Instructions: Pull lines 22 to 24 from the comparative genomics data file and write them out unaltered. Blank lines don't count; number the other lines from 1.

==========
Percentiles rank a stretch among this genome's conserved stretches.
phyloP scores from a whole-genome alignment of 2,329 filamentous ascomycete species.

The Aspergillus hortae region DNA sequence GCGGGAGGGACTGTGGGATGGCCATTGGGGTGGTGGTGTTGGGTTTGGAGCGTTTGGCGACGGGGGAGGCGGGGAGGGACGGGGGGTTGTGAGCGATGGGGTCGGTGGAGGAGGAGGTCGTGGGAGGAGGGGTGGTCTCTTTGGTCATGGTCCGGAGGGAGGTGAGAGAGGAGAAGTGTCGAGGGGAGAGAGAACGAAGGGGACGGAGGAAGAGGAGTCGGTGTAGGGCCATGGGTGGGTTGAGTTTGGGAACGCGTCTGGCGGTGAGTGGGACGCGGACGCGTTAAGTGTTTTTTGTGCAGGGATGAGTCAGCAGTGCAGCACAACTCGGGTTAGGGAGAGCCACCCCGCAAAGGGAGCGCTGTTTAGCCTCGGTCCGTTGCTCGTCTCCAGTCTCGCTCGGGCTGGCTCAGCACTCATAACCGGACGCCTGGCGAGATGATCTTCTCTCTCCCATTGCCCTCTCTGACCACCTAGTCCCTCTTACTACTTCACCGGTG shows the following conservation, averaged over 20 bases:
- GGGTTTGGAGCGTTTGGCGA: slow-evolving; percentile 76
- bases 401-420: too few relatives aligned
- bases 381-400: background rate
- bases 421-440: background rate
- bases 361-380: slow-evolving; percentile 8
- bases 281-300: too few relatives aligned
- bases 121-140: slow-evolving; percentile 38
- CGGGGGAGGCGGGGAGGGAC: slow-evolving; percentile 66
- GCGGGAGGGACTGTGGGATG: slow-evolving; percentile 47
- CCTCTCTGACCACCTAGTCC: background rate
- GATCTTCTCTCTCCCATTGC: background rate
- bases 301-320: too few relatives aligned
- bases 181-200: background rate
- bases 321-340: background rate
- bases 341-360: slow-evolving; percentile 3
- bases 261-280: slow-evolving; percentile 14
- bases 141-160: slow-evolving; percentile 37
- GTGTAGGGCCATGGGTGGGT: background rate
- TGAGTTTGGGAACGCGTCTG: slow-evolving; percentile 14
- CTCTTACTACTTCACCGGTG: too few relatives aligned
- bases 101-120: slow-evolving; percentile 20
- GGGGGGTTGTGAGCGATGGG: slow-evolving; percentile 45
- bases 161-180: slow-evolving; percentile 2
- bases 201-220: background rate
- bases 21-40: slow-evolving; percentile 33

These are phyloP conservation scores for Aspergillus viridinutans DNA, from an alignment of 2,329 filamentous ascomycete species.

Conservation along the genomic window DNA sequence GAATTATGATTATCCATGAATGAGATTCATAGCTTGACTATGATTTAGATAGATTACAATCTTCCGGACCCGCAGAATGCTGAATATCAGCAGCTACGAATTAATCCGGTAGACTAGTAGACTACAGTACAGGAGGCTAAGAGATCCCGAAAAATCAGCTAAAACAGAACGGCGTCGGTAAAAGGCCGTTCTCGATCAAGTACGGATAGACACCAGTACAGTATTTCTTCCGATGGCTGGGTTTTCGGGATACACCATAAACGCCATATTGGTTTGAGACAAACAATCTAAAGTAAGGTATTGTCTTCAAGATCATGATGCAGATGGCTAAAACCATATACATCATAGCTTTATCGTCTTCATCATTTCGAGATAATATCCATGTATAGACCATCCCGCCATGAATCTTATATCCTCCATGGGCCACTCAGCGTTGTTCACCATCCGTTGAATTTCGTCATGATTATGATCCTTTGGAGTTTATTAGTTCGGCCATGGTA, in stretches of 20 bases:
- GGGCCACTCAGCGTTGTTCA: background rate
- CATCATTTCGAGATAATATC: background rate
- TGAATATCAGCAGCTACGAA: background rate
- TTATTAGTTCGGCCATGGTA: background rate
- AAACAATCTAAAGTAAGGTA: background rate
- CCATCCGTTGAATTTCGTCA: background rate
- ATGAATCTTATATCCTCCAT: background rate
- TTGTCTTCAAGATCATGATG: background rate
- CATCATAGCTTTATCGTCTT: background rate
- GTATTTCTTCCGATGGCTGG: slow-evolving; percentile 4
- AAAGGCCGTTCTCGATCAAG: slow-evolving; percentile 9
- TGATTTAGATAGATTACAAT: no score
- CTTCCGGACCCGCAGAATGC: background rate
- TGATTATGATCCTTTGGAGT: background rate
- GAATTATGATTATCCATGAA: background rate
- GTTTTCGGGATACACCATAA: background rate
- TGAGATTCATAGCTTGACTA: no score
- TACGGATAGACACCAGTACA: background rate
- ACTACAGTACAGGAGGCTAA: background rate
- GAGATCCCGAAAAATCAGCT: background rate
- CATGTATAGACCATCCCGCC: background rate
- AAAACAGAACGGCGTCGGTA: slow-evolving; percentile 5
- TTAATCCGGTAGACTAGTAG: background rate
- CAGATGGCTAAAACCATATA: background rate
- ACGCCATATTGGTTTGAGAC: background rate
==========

- TGAGTTTGGGAACGCGTCTG: slow-evolving; percentile 14
- CTCTTACTACTTCACCGGTG: too few relatives aligned
- bases 101-120: slow-evolving; percentile 20